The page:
Michael Pittman Jr. (Indianapolis), Antoine Winfield Jr. (Tampa Bay) and Van Jefferson (Rams) all made their first steps down a path their dads took.
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Lewis was sidelined for much of his career at Alabama because of injuries. But he is capable of providing an effective edge-rushing presence for a team that must make up for the loss of Dante Fowler and the career-best 11½ sacks he produced last season. The Rams also released veteran linebacker Clay Matthews.

Lewis said his injuries played a factor in where he was drafted but he looked forward to showing what others missed out on.

Burgess, from San Marcos, Calif., converted to safety from cornerback. He was largely projected as a slot cornerback but said he was able to play wherever he was asked. Mainly, he was ecstatic about playing in Southern California.

“I didn’t get a chance to get everyone’s reaction,” he said of his family’s response to being drafted by the Rams. “I was crying so much.”

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Cam Akers, running back

5 feet 10, 217 pounds, Florida State, Round 2, Pick 52

Notable: Akers played quarterback in high school in Mississippi. He joined Dalvin Cook and Warrick Dunn as the only Florida State players to have multiple 1,000-yard rushing seasons.

Last season: Akers rushed for 1,144 yards and 14 touchdowns. He also caught 30 passes, four for touchdowns.

Why Rams drafted him: After cutting star running back Gurley, McVay and Snead said they had confidence in Henderson and Brown to fill the void. But they obviously believed they needed another weapon. Akers is another affordable option for a team that will try to do running back by committee.

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Van Jefferson, wide receiver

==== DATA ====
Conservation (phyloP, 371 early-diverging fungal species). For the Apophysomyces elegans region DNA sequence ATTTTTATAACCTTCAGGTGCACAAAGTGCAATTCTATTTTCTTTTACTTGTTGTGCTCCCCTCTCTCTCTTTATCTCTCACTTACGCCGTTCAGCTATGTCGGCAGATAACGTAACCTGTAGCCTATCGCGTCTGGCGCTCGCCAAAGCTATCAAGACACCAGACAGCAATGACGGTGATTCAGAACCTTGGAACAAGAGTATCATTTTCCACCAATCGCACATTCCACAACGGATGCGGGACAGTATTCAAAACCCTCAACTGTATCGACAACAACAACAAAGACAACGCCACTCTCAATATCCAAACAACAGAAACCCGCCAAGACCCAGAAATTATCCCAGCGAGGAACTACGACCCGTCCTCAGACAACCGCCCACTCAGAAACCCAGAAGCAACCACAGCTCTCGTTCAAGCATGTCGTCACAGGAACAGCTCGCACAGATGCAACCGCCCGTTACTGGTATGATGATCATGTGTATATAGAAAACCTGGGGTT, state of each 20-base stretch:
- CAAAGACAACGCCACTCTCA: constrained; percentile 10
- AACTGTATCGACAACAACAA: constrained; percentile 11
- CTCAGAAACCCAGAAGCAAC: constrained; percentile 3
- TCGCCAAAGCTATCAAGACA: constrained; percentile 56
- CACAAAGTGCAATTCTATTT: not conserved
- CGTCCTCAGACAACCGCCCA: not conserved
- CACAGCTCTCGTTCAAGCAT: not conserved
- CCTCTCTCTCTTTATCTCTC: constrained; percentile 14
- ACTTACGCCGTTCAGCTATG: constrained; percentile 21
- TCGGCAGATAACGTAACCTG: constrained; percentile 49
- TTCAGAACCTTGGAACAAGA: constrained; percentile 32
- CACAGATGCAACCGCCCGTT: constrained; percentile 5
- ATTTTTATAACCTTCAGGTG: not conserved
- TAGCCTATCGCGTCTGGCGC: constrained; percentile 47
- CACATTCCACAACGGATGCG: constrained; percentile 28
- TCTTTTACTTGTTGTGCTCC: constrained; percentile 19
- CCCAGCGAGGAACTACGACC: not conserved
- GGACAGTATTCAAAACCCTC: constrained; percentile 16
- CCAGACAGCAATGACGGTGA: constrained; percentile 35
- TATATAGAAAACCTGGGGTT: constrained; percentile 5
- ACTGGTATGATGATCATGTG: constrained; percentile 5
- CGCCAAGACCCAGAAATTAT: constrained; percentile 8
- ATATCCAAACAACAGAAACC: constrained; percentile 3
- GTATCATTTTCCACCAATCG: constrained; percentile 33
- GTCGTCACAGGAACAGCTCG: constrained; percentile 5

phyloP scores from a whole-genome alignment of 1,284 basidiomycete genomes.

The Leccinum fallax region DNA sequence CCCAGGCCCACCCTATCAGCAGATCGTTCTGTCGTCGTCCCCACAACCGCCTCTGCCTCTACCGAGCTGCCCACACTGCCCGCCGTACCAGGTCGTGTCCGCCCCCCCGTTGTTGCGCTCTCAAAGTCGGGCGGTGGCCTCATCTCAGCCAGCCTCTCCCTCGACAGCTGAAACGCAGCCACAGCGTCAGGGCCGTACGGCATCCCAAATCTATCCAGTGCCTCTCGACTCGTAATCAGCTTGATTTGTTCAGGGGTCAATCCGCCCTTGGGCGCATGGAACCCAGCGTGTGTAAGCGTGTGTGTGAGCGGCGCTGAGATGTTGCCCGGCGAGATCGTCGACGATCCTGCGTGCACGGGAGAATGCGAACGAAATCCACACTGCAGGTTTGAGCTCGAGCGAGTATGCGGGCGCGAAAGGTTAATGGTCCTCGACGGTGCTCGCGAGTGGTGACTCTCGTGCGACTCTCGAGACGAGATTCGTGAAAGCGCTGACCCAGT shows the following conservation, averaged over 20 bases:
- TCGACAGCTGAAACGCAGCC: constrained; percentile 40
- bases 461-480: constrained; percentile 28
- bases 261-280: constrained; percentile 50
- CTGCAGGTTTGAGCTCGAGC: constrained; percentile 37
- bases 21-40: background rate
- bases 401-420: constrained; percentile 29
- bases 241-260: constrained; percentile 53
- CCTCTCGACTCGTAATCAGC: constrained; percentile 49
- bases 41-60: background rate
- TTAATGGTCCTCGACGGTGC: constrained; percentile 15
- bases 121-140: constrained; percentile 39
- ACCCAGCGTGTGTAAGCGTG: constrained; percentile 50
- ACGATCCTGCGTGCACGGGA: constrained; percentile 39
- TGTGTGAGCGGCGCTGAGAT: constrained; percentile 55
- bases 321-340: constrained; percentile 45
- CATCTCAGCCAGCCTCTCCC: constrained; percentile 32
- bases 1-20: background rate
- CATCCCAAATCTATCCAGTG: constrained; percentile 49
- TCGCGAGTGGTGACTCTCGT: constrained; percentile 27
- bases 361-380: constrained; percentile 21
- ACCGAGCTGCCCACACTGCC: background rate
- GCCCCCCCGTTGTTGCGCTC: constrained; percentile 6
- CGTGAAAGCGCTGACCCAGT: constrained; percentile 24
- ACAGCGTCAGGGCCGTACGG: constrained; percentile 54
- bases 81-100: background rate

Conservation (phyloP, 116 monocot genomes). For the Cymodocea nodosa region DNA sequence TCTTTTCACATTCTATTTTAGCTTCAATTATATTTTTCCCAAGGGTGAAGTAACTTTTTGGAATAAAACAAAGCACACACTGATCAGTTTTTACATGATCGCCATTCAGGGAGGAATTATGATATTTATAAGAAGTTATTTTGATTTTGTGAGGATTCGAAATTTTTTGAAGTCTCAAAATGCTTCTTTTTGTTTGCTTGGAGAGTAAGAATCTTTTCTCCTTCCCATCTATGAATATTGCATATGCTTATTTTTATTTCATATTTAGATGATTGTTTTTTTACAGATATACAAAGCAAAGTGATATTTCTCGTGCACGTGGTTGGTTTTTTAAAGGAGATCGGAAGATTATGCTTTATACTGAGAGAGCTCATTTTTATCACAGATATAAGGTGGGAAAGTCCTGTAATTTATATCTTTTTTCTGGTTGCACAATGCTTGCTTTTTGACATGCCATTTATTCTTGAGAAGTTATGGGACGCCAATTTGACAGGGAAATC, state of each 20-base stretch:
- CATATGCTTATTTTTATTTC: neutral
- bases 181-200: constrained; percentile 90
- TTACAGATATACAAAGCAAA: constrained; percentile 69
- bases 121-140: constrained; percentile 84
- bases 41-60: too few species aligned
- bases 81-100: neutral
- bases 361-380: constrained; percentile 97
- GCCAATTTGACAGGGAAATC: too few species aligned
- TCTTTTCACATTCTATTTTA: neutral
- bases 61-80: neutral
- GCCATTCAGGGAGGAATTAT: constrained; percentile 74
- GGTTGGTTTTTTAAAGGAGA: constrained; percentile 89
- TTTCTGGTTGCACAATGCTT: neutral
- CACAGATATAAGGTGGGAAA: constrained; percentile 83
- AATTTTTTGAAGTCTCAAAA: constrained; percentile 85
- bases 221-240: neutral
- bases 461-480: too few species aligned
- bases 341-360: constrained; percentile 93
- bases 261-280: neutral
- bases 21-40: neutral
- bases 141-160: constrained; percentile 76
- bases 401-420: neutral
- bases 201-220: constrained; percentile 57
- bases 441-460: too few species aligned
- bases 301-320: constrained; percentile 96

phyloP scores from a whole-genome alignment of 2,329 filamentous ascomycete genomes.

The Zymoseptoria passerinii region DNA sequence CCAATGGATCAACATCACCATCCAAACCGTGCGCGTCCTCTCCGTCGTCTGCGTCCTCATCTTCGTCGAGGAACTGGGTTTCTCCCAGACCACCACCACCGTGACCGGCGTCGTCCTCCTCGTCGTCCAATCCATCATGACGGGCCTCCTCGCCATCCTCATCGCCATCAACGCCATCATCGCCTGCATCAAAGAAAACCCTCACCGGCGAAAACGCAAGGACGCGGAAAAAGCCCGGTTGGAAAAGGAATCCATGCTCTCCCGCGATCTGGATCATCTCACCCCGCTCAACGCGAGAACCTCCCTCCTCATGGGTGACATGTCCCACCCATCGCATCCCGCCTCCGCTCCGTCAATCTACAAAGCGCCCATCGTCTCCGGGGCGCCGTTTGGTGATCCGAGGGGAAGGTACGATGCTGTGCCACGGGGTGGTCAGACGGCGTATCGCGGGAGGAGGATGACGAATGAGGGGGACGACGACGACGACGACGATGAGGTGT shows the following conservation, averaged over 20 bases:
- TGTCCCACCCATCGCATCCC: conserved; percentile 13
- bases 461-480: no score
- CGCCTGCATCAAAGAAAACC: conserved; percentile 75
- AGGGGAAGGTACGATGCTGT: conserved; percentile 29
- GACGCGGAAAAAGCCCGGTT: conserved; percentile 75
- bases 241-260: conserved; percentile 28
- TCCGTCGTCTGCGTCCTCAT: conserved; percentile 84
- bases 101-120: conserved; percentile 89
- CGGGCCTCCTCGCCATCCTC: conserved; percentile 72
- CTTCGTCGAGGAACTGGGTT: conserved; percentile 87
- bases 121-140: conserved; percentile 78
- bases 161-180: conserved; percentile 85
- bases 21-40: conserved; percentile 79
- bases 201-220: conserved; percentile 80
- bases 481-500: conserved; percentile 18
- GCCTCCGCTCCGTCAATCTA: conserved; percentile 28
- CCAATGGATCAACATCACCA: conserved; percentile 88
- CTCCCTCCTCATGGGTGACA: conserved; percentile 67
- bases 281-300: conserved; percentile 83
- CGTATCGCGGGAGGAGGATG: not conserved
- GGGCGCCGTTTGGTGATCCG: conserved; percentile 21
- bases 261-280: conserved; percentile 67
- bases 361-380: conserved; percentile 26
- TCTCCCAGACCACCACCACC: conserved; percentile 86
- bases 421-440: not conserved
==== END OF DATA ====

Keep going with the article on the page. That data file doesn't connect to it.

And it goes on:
6 feet 1, 197 pounds, Florida, Round 2, Pick 57

Florida receiver Van Jefferson.
Florida receiver Van Jefferson is known for his precise route running and has been compared to his new teammate, the Rams’ Cooper Kupp.
(Sam Greenwood / Getty Images)

Notable: Jefferson’s father, Shawn, played wide receiver for 13 seasons in the NFL. He is now the receivers coach for the New York Jets. Van Jefferson caught 175 passes for 2,159 yards and 16 touchdowns in his college career.

Last season: Jefferson caught 49 passes for 657 yards and six touchdowns.

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Why Rams drafted him: The Rams needed a receiver after trading deep-threat Cooks to the Houston Texans for the No. 57 pick in the draft. They used it to select Jefferson, who joins a receiver corps that includes Robert Woods, Cooper Kupp and Josh Reynolds. Kupp and Reynolds are in the final years of their rookie contracts.

Terrell Lewis, linebacker

6 feet 5, 262 pounds, Alabama, Round 3, Pick 84

Alabama linebacker Terrell Lewis
Alabama linebacker Terrell Lewis has had injury issues in college but is the kind of edge rusher the Rams covet.
(Mike Zarrilli / Getty Images)

Notable: Lewis was sidelined the final 10 games of the 2017 season because of an upper-arm injury and all of 2018 because of a torn ligament in his right knee.

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Last season: Lewis recorded 11½ tackles for loss, six sacks and two pass breakups in 11 games.

Why Rams drafted him: After recording a career-best 11½ sacks for the Rams last season, edge rusher Dante Fowler signed a $45-million free-agent contract with the Atlanta Falcons. To replace Fowler, the Rams signed Floyd, a former first-round pick of the Chicago Bears, to a one-year, $10-million prove it contract. Lewis could be a situational pass rusher and, in a best-case scenario, a longer-term, cheaper alternative to Floyd.

Terrell Burgess, safety

5 feet 11, 202 pounds, Utah , Round 3, Pick 104

Utah safety Terrell Burgess pursues a loose ball against Brigham Young.
Utah safety Terrell Burgess is considered a ball hawk and could start his Rams career as a nickel back.
(George Frey / Getty Images)
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Notable: Lewis converted from cornerback to safety. He has been projected as a nickel back.

Last season: Burgess made 81 tackles, 7½ for losses.

Why Rams drafted him: Burgess could help fill the void left by the departure of slot cornerback Nickell Robey-Coleman, and also play as a rotational safety in the wake of Marqui Christian’s departure and Eric Weddle’s retirement. Burgess said he has been in contact with Weddle throughout his career.